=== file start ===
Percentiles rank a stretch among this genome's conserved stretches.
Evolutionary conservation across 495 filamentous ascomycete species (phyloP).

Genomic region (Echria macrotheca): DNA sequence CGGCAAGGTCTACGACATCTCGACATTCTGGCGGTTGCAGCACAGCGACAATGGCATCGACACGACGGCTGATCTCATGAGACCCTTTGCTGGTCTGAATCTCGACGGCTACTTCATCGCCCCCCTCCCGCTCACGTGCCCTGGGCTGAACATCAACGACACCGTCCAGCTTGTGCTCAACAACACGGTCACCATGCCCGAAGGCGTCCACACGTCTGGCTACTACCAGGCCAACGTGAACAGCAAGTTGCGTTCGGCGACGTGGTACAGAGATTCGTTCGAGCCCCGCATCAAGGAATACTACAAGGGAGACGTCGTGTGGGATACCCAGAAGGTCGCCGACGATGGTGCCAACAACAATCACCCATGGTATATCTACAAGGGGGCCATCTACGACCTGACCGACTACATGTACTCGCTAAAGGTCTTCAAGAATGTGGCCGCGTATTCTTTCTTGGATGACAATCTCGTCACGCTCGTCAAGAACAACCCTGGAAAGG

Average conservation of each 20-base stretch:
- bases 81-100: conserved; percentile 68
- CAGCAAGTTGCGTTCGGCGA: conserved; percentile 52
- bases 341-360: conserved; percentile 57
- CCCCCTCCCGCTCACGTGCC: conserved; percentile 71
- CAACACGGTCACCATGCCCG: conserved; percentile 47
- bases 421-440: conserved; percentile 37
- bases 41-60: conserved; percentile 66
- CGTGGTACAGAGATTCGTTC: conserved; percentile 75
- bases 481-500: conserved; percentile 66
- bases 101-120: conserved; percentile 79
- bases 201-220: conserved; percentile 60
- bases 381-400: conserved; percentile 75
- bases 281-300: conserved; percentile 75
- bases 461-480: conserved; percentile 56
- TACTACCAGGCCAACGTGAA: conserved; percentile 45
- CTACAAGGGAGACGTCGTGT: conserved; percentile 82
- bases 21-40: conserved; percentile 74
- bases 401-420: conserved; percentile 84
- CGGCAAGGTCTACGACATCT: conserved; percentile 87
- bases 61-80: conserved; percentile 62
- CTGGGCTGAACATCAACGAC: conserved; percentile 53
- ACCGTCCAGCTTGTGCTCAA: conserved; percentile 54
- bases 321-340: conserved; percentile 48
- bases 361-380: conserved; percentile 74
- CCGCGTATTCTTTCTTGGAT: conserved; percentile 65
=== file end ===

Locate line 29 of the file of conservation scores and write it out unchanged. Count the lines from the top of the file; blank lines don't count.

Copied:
- CCGCGTATTCTTTCTTGGAT: conserved; percentile 65